- Conduct a comprehensive social research to distinguish the different peoples who were brutally joined together in their countries.
- Invite indigenous scientists/engineers who have experienced technological production in industrialized societies to teach their people modern production. If their knowledge and expertise is insufficient, include other nationals who are ready to teach at an agreeable cost. Or send intelligent indigenes to learn the process of production in industrialized societies.
- Set up research institutes, labs and workshops for testing and experimenting acquired technologies in different parts of their countries.
- Gradually release the different people’s ownership of their lands and onshore resources, instead of clinging to the colonial idea of an alien government-ownership of all the peoples’ lands and resources. Releasing people’s lands and resources creates the necessary condition for division of labour and specialization towards industrial revolution. Various parts of Nigeria have abundance of specific resources in which they can specialize for industrialization.
- Enable negotiations between the different groups on modes of exchanging their harvested, processed or semi-processed resources and specialized labour.
- Agree on a benchmark for internal democracy within the different groups in their countries, before agreeing on preferred political structure for a productive partnership and tax.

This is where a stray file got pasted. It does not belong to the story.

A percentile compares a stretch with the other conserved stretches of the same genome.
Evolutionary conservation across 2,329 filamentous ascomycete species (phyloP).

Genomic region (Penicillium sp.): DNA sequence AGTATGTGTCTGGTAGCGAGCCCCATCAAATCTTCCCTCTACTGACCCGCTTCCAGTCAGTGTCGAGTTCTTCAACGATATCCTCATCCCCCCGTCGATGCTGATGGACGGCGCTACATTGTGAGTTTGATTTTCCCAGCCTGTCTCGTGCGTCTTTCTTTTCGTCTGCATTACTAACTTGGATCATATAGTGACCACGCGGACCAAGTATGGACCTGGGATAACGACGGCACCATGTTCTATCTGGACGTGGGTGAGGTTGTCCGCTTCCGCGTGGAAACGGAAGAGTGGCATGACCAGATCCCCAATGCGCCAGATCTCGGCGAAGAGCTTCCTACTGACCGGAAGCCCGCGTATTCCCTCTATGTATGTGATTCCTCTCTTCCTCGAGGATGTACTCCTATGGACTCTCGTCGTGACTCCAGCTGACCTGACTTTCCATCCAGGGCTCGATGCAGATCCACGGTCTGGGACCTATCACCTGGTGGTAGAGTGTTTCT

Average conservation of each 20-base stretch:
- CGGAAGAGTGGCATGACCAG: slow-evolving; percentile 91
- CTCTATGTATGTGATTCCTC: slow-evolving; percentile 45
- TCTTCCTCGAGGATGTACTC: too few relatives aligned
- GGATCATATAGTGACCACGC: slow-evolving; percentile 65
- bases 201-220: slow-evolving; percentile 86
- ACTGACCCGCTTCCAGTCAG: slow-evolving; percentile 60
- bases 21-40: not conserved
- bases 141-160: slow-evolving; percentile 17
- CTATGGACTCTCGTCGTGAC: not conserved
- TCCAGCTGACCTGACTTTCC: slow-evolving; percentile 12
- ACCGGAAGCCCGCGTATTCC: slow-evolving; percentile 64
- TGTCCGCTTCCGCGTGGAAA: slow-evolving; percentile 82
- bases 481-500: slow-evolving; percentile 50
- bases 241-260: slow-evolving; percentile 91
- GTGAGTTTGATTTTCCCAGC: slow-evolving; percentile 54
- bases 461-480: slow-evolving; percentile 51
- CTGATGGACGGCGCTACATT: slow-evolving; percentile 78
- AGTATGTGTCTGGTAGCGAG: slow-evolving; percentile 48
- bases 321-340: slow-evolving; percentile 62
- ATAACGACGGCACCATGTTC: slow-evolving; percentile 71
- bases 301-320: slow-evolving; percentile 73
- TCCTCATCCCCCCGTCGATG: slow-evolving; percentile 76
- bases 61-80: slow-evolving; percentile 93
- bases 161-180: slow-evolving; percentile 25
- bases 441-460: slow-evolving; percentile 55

- Invite or develop companies and industries to utilize the processed and semi-processed resources for higher production.
Though we are not currently interested in competing with already industrialized societies, we do not have to re-invent the wheels. We simply want to be able to scientifically and technologically utilize our natural resources in solving our problems. Thus, we can leverage on the industrialized societies’ progress to learn and transform our methods and tools of production. Some industrialized societies may be unwilling to assist our industrialization efforts in fear of our independence from their finished goods. In fear of losing CHEAP mineral resources, they may seek to distract us by injecting conflicts, insecurity, chaos and misinformation. However, even if they wish to frustrate our learning, for our perpetual dependence on them, we must learn and progress! God bless you and humanity!
 Many Africans married more wives to get more children who would contribute to farm or other forms of production.
 Walter Rodney, How Europe underdeveloped Africa, 2009 edition (Abuja: Panaf publishers, 2009), p.217
 Walter Rodney, op. cit. p.210
 “The 4 industrial revolutions” in Sentryo, 23rd February, 2017. https://www.sentryo.net/the-4-industrial-revolutions/
 It mainly used transistors and microprocessors
 Sentryo, op. cit
 Richmond Vale, op. cit.
 Francis E. Ogbimi, “Solution to mass unemployment in Nigeria” (Ile-Ife: OAU press, 2007) p.140-141
 Richard Dowden, Africa altered states, ordinary miracles. New York: Public Affairs, 2010. p.3
 S. O. Oyedele, “Federalism in Nigeria” In Issues in contemporary political economy of Nigeria. edited by Hassan A. Saliu. (Ilorin: T.A. Olayeri Publishers, 1999), p.57
 Walter Rodney, op. cit.
 INEC, Nigeria Atlas of electoral constituencies (Lagos: Cartografx ltd., 2008).
 Chukwunwike Enekwechi, “Managing the hypocrisy of international relations” in Restartnaija, 26-6-2018. https://restartnaija.com/2018/06/26/managing-international-relations/ retrieved 9th July, 2018.